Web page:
Mill your own lumber

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Review by scopemonkey posted 09-05-2018 01:01 AM 2303 views 2 times favorited 5 comments Add to Favorites Watch
Mill your own lumber Mill your own lumber Mill your own lumber Click the pictures to enlarge them

My sister took down a decent sized cherry tree from her yard, and I hauled away the trunk and figured I would find a way to get it milled. Well, after a little fooling around with Google and YouTube, I found something I never knew existed…a chainsaw portable sawmill. OK, you lumberjack lumberjocks probably already knew this, but I was rather excited and got one on Amazon for about $120. My brother=in-law had the chainsaw, so we went to work. This is made out of aluminum and stainless steel and clamps to the bar of the chainsaw allowing for horizontal cuts. It went together easily and is quite sturdy. Even came with a wrench, so no additional tools required, although I did pull out my socket set to make it quicker. Instructions are a bit lacking, but anyone with half a brain can figure it out since it is essentially a bunch of T-track bolted together to make the frame. Depth of cut is rated from “0.20 to 11.8 inches” (Who cuts something 0.20” thick with a chainsaw?). It does have inch markings to aid in the depth setting, but I didn’t trust that and just made spacers of the right width to put between the bar and frame to set my depth of cut evenly. The first cut is the most crucial, so I braced and leveled the log as best as possible and built a ladder/rail system from ripped 2×4 and mounted it to the top of the log, shimmed it level in all directions, then screwed it to the log. It was quite secure. The first cut rode the rails and made a very nice flat, level cut. After that, the following cuts are just referenced off the face of the first cut and I made successive 2” cuts and got five 2” thick x 18” wide x 5’ long planks of cherry out of that tree trunk. The planks came out great. It did put a lot of strain on the chainsaw and we started with a new chain, and by the last cut, it was quite dull. They do make ripping chains for this kind of work which is supposed to make a finer cut, but this worked fine and the surface was no rougher than the rough cut wood I get from my local supplier. I found that pivoting the saw into the cut to start and finish made it easier, and don’t forget to shim the kerf as you cut so it doesn’t bind. The entire thing held up well with use and nothing came loose with all the chainsaw vibrations. I am very pleased with this thing and it made easy work of getting my shed happily stacked with 8/4 cherry.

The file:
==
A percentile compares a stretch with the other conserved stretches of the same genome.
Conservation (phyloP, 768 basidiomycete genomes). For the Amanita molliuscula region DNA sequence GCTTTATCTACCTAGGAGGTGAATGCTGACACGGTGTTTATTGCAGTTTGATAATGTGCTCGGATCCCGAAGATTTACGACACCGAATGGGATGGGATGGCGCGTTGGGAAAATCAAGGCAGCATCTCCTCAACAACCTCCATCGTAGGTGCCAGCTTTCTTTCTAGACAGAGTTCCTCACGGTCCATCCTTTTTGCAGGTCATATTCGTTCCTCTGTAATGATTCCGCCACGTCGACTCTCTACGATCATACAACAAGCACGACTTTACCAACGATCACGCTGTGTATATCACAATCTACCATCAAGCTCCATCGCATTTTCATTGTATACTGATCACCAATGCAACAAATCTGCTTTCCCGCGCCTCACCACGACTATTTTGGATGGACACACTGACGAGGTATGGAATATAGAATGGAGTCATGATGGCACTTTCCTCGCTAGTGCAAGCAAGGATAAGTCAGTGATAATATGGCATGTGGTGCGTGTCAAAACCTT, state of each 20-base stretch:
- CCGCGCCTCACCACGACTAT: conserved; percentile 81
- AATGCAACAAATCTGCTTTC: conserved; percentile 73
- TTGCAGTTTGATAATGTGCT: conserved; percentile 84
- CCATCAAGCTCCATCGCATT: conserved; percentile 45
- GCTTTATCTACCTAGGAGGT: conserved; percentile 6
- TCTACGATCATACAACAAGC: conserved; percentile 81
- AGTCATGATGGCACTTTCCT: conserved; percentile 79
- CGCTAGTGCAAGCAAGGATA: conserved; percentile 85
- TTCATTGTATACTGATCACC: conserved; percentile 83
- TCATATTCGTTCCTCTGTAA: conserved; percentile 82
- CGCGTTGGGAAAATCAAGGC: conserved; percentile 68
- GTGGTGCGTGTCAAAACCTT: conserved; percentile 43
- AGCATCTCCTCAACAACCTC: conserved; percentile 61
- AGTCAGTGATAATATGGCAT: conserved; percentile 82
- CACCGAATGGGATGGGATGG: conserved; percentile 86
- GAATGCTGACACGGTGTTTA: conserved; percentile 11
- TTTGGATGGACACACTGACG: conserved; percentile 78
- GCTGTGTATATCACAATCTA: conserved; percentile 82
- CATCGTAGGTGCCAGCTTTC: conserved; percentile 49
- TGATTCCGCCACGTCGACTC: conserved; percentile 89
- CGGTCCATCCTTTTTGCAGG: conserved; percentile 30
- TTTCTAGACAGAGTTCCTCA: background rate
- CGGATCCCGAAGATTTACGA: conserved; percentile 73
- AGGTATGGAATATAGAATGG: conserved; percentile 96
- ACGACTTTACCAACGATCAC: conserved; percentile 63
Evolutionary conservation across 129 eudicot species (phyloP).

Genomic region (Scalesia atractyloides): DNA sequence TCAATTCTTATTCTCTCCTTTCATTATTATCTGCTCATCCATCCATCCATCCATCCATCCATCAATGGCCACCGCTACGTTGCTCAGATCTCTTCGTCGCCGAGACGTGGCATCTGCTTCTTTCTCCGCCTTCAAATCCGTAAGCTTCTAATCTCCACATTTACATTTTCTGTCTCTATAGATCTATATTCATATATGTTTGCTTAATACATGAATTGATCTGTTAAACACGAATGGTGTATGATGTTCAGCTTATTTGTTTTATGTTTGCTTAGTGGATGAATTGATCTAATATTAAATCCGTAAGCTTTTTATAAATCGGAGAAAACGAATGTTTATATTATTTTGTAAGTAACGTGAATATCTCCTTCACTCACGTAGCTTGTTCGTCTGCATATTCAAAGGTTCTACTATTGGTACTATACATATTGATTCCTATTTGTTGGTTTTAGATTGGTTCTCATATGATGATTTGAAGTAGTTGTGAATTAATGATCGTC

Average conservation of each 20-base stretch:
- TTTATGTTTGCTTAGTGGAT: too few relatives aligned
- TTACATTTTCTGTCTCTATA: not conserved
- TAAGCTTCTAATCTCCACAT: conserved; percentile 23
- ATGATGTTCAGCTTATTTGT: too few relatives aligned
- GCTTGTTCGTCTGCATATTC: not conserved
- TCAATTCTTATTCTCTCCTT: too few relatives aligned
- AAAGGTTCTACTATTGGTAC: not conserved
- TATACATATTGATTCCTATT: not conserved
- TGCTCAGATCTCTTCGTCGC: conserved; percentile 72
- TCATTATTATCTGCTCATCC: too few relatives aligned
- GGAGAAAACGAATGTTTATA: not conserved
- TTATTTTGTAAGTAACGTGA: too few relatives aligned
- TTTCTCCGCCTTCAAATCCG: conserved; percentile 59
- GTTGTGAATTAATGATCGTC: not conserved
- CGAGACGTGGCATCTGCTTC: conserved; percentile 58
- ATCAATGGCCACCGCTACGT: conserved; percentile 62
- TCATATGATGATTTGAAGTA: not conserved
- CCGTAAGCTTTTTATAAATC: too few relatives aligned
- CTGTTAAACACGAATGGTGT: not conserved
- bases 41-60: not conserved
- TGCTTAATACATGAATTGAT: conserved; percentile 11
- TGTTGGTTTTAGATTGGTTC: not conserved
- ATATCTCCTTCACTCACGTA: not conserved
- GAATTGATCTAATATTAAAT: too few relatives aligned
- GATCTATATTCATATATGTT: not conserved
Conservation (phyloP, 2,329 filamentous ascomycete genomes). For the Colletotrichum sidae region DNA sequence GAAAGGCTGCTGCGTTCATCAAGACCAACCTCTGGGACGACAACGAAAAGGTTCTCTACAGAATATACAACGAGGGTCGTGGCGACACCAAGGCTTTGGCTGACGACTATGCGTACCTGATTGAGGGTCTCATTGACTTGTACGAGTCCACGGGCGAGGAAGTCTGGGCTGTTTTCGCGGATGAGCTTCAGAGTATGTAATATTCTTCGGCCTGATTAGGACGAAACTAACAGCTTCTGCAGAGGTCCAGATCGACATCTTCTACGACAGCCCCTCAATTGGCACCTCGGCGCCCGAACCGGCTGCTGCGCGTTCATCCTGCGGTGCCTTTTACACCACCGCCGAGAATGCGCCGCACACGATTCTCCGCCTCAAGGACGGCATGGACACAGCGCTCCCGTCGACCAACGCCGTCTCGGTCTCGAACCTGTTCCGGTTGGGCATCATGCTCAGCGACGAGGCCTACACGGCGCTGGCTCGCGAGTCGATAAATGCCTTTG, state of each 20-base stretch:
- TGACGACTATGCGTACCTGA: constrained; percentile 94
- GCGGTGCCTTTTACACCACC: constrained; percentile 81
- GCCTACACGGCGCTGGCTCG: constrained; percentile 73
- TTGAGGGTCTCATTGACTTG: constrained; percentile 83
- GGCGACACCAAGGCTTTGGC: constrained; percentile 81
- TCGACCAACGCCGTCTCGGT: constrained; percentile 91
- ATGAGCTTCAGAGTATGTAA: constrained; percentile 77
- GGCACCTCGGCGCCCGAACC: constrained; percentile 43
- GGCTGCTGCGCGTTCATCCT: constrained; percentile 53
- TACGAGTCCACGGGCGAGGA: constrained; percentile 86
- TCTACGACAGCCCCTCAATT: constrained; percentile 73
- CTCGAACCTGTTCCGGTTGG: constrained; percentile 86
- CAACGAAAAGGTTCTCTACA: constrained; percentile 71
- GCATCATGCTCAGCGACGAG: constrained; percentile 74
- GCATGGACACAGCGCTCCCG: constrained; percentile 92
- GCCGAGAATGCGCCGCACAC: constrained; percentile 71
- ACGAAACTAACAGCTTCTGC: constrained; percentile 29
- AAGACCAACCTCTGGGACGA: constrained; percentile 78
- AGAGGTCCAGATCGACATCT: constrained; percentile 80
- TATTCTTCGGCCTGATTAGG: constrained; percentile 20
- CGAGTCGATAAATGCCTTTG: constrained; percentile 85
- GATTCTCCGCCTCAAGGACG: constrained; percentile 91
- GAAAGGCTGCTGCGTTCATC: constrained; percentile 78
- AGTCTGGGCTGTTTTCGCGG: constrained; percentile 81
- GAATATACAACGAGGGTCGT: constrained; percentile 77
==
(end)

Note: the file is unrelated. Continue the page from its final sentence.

-- GSY from N. Idaho

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191 posts in 4939 days

5 comments so far

View NormG's profile


6506 posts in 3779 days

#1 posted 09-05-2018 02:54 AM

Congrats – post the projects after they have been completed

-- Norman - I never never make a mistake, I just change the design.

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1637 posts in 2411 days

#2 posted 09-05-2018 03:33 PM

Uh Oh! Matt Cremona started out this way and now he has this.

It’s like collecting Planes….......Once you start….........

-- A bad day woodworking is still better than a good day working.

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191 posts in 4939 days

#3 posted 09-05-2018 08:06 PM

Yikes…that’s quite the milling rig. I’ll stick to the smaller stuff. Thanks for the link.

-- GSY from N. Idaho

View swirt's profile


5236 posts in 3747 days

#4 posted 09-06-2018 01:55 AM

Seems like a nice Alaskan Mill. Looks solid.

-- Galootish log blog,

View Fresch's profile


489 posts in 2696 days

#5 posted 09-09-2018 11:50 AM

Now go buy a ~90cc saw, make a gantry and start chasing the sounds of chainsaws around your town!

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